Voice/Vision Holocaust Survivor Oral History Archive

Joseph Rotbaum Ribo - July 5, 2005

Life at Home

Um, life at home was comfortable, warm?

It was austere. It wasn't rich. We were not a rich family. We lived from the pocket, how you call, from the hand to the mouth.

Hand to mouth...

And um, but we uh, were not hungry. We were not hungry.

Tell me about your mother. What was she like?

Mother was a very active and uh, person. She run the, the family, actually. Father was more outside. And she was run us, and eh, for education and for baby and for, and for eh, keeping the house and eh, shopping, and eh, things like this. She was a strong character, I would say stronger than my father in character. She was good-looking, blond...

Like you? You were also blond?

I was also blond, yes. And one of my sisters was also very blond.

Do you have memories of being sung to? Lullabies, Yiddish songs?


Anything like that?

No, no.

But she took...

We went to cheder, of course, we already talked about the cheder, but that's about all. No. There were no--on the market days, there would be some musicians walking around and put money, and playing, and some of them were singing. We would stand and listen to them from time to time, that's all.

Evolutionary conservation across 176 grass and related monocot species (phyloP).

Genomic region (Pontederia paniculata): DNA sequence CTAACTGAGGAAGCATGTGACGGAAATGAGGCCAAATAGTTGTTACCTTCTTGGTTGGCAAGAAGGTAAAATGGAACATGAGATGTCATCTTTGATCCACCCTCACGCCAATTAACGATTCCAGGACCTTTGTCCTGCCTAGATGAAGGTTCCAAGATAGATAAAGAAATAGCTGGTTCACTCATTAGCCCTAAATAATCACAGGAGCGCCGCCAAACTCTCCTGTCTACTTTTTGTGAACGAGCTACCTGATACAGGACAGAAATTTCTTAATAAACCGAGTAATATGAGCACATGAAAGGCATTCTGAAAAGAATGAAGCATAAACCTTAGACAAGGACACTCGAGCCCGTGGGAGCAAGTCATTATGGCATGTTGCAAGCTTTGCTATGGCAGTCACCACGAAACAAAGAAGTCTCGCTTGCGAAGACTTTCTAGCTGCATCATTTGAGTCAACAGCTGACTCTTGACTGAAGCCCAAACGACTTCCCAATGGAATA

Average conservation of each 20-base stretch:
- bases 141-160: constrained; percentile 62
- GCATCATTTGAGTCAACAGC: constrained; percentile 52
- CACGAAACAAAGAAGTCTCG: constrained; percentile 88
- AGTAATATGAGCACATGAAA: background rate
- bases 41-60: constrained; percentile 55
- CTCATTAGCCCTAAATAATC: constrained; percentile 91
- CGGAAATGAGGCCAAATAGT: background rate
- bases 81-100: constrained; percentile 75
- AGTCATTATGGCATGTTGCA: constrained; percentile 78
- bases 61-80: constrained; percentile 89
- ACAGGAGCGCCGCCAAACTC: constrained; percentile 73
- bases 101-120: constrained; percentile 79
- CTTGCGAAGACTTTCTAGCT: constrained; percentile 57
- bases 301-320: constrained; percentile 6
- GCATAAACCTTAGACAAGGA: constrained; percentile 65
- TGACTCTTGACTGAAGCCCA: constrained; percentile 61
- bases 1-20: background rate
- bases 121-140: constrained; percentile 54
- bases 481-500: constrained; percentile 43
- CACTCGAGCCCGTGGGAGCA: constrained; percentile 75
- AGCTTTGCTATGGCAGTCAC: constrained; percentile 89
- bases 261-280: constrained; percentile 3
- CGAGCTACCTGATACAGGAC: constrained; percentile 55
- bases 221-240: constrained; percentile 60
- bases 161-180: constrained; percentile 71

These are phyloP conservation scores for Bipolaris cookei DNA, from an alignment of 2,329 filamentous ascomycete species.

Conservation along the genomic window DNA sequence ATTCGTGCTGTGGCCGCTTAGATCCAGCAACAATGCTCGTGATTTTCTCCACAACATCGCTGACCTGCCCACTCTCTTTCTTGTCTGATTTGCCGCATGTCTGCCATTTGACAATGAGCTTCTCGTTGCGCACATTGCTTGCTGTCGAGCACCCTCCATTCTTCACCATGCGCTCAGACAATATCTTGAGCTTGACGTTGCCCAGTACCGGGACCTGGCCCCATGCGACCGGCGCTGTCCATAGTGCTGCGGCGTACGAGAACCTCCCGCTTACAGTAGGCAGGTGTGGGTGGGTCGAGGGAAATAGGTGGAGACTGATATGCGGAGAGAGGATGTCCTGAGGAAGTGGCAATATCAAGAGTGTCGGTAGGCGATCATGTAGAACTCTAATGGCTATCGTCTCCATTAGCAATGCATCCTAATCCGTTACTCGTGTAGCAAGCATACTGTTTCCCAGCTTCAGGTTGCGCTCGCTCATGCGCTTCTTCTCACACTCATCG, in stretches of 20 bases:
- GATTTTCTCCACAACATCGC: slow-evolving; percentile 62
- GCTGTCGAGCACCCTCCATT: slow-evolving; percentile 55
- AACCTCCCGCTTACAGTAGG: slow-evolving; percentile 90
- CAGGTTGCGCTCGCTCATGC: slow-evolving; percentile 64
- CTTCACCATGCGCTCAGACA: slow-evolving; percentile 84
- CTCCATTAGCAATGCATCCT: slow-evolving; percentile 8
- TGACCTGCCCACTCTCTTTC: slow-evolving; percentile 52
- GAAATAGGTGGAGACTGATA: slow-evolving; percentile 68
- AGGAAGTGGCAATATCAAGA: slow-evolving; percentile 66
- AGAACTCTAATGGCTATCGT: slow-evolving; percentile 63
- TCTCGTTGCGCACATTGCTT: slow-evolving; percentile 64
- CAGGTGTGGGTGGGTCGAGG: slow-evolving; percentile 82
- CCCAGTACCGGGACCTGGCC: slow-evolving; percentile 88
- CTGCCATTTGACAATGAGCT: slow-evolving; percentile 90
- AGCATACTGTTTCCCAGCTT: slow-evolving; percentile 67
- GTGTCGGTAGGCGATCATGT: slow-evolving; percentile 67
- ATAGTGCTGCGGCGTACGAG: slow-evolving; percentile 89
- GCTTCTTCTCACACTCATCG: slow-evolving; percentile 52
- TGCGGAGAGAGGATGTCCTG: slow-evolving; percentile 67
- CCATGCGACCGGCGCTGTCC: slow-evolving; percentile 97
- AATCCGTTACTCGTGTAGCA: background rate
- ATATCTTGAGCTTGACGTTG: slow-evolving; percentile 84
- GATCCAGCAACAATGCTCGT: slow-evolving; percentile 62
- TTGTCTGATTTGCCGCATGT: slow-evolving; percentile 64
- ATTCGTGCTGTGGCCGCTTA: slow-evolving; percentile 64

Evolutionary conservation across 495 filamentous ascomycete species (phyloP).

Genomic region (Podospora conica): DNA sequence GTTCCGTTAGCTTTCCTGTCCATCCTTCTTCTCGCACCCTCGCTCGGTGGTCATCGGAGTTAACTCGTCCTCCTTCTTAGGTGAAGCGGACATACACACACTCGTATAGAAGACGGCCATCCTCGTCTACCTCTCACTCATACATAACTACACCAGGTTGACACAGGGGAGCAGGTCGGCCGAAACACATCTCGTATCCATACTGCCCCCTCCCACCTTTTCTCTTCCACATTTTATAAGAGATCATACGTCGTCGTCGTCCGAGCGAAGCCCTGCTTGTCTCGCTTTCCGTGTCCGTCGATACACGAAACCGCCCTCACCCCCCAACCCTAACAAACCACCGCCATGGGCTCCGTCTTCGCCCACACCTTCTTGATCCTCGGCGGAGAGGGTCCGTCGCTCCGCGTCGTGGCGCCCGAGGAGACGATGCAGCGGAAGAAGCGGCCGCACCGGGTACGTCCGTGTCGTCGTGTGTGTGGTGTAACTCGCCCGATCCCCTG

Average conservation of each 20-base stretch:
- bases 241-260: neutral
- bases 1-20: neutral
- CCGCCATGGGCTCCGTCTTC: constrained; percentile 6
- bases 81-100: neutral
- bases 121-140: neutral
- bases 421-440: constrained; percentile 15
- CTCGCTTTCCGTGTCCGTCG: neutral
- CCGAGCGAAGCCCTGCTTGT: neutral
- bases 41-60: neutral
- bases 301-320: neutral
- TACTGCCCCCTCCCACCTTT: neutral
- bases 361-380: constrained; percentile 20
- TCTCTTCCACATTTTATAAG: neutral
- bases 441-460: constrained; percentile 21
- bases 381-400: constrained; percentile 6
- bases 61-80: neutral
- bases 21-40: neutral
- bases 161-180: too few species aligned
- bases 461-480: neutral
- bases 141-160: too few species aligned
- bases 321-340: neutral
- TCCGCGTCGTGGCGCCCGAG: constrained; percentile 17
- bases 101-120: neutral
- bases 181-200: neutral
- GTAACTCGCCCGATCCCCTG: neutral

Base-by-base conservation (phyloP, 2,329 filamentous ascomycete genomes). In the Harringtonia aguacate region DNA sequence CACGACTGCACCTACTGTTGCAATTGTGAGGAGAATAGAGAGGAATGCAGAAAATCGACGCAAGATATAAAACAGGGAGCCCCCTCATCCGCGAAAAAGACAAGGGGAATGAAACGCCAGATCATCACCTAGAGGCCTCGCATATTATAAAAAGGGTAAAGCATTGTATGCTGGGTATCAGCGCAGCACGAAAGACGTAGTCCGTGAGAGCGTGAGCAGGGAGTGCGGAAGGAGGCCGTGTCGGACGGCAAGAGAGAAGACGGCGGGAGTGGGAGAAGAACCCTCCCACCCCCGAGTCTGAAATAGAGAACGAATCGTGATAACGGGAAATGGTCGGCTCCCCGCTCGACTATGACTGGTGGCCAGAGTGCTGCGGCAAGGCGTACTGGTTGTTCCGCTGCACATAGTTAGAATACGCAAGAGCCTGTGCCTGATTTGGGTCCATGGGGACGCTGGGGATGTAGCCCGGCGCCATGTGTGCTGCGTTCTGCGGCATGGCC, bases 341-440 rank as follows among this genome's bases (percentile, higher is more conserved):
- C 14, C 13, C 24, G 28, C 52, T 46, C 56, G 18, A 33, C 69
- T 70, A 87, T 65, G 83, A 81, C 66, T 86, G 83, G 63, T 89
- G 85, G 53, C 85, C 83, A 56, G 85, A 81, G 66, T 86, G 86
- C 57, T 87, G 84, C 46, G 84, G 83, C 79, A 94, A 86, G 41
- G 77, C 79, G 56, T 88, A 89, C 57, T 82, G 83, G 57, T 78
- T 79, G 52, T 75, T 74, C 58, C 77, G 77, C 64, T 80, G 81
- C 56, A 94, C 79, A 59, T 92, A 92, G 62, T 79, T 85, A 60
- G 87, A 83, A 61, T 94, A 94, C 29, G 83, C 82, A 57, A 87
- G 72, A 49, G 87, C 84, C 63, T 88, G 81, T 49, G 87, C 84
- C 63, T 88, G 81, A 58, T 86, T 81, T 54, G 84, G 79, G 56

So life in the town, it was very active?

It was active, yes, it was active.

And forty-five percent of the population was Jewish?

Forty to forty-five percent were Jewish.

Do you have any idea how long Jews had been in Głowaczów?

I can give you some eh, written information by a non-Jew, about it. The Jews of Głowaczów came from Latvia, I think, brought over there by a eh, eh, landlord...

Polish landlord?

Polish landlord that lived in the vicinity and wanted to eh, increase the business and eh, also eh, um, professionals like eh, eh, tailors and eh, carpenters and so on, and he knew, because he came from that region, and he brought over first group of Jews to Głowaczów.

So, sixteenth century then, right?

I think so, if I'm not mistaken. Something like that.

Because I have, also notes...

Pardon? I wrote it here?


Ah, I don't remember it.

Yeah. Here it is.

Ah, yes. So that's it. You've got it here... yeah.

In 1578, first Jews had permission to courthouses. And when did your family, you think, come to Głowaczów?

I don't know. I really don't know.

But your father was born there?

My father was born there, yes.

So at least...

And I think that my mother also, but I, I am not sure.

So at least two generations, at least?


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